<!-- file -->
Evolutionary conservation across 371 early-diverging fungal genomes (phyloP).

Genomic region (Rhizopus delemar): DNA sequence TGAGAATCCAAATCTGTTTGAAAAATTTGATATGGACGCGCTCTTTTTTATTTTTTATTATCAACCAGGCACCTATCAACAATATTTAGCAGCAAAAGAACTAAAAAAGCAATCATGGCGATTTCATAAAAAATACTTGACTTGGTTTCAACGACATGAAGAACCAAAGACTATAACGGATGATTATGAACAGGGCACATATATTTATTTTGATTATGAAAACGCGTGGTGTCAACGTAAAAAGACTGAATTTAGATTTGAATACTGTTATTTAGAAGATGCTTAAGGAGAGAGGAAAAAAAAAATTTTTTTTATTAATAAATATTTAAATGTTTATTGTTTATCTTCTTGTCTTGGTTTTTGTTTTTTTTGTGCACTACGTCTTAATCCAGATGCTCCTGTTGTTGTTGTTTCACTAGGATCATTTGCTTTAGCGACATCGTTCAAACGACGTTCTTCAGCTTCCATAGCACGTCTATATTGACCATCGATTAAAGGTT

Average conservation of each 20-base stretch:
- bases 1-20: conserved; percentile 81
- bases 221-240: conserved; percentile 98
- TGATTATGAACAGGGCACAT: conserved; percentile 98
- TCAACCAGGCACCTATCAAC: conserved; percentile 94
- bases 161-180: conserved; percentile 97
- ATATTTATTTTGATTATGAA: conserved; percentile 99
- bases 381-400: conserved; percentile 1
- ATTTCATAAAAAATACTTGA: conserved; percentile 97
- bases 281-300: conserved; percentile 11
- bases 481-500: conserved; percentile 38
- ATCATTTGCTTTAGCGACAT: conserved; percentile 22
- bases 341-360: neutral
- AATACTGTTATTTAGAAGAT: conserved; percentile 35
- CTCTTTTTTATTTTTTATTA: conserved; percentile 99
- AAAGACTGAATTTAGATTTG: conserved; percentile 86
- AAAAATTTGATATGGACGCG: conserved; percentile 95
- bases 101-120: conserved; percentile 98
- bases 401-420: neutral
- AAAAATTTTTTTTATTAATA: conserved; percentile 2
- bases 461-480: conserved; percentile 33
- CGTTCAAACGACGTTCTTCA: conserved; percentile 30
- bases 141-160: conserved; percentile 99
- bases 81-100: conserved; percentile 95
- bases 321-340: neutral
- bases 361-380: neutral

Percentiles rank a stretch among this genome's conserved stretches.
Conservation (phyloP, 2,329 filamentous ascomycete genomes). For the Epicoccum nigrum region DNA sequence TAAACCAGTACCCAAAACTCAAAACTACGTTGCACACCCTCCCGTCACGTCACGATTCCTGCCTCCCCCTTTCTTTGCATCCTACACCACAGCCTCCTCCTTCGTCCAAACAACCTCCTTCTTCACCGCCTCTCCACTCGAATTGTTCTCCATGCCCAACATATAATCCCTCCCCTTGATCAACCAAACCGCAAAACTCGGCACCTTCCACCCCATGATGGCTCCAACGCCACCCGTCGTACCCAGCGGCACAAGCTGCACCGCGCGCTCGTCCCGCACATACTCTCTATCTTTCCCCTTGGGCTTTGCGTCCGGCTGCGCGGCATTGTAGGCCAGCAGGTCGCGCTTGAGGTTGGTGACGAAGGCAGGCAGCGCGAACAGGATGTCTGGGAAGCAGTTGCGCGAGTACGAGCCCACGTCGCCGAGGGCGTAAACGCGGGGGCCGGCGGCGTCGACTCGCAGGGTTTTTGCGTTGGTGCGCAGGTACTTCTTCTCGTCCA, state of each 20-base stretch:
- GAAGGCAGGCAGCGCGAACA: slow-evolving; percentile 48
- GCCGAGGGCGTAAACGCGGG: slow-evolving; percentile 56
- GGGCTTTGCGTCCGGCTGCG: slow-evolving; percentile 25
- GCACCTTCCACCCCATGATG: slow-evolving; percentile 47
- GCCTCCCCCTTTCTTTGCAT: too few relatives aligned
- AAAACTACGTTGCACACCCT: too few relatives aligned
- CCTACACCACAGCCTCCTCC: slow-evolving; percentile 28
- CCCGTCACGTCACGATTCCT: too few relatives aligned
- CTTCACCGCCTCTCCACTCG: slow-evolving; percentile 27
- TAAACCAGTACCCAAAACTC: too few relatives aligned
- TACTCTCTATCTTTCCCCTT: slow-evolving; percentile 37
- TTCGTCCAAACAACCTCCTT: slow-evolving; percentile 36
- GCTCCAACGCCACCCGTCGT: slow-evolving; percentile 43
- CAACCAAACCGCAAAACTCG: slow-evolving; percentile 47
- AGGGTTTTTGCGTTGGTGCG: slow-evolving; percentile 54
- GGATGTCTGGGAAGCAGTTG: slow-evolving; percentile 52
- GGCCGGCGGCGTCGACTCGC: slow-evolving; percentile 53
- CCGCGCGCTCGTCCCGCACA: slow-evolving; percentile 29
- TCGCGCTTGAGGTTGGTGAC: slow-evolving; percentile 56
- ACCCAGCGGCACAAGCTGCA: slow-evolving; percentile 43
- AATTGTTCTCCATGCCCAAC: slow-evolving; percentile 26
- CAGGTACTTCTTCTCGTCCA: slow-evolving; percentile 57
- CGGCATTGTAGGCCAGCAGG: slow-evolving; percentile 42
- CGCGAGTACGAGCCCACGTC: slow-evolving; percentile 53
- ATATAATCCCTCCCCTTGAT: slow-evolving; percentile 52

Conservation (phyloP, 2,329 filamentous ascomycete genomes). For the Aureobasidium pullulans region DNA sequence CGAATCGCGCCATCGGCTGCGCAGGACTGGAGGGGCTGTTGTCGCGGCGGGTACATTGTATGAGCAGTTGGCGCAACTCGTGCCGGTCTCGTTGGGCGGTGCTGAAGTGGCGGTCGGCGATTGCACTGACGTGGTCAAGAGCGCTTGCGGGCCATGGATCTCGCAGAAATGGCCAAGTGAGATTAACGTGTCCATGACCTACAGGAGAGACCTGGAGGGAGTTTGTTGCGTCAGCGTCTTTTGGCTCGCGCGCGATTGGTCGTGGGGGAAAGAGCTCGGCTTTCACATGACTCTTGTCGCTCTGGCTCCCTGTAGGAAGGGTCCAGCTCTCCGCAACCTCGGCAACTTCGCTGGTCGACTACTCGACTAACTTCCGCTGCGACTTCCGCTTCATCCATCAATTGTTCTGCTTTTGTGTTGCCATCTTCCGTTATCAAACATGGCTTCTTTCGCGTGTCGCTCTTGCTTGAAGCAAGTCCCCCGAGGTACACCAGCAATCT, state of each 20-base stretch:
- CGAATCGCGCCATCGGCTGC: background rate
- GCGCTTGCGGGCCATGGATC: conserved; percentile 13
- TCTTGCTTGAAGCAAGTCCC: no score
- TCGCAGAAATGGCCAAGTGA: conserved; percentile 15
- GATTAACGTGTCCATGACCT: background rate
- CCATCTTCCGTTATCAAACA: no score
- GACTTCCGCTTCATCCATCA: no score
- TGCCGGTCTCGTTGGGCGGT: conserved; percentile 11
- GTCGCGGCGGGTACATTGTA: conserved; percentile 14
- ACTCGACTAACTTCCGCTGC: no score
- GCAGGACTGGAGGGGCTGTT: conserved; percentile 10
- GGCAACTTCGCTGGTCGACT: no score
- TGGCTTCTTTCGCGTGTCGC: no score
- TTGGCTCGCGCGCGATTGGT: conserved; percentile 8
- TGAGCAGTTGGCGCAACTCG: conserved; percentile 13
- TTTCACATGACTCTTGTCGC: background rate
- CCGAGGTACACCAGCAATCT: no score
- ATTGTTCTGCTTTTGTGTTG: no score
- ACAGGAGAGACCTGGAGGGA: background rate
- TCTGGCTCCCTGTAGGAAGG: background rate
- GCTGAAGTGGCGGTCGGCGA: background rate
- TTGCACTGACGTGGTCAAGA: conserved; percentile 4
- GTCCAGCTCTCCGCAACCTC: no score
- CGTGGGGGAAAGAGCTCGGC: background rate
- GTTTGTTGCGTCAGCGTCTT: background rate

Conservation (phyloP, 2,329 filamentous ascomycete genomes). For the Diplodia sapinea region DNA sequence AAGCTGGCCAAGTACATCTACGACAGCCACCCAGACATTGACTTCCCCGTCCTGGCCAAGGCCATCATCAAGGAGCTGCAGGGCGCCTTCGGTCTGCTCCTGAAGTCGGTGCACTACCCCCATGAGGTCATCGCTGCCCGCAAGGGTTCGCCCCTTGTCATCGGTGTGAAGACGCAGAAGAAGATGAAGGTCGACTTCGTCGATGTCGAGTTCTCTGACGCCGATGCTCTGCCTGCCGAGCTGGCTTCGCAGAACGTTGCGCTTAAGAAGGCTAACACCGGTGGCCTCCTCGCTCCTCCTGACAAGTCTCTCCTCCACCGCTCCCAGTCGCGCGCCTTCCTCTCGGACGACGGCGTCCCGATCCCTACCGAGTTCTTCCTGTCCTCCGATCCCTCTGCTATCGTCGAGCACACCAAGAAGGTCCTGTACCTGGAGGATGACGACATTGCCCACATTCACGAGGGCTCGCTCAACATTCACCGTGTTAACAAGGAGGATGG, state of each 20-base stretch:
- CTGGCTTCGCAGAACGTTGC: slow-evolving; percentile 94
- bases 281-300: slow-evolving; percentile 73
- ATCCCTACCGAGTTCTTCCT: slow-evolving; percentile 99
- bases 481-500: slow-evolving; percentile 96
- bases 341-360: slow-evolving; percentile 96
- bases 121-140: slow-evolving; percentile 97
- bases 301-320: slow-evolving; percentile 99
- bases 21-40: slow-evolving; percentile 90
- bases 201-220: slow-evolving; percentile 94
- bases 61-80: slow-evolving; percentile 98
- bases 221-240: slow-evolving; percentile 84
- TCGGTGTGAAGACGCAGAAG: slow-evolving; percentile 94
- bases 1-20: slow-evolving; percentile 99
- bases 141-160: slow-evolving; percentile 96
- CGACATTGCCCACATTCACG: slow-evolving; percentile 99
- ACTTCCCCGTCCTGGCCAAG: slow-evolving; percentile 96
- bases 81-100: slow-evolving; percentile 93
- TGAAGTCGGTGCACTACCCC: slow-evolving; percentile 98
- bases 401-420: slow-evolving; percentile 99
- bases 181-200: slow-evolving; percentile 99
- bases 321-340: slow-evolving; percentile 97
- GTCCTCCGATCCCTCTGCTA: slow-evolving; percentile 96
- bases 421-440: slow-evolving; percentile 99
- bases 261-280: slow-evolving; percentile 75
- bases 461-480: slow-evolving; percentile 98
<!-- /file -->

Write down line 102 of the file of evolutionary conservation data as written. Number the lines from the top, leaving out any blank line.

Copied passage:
- bases 181-200: slow-evolving; percentile 99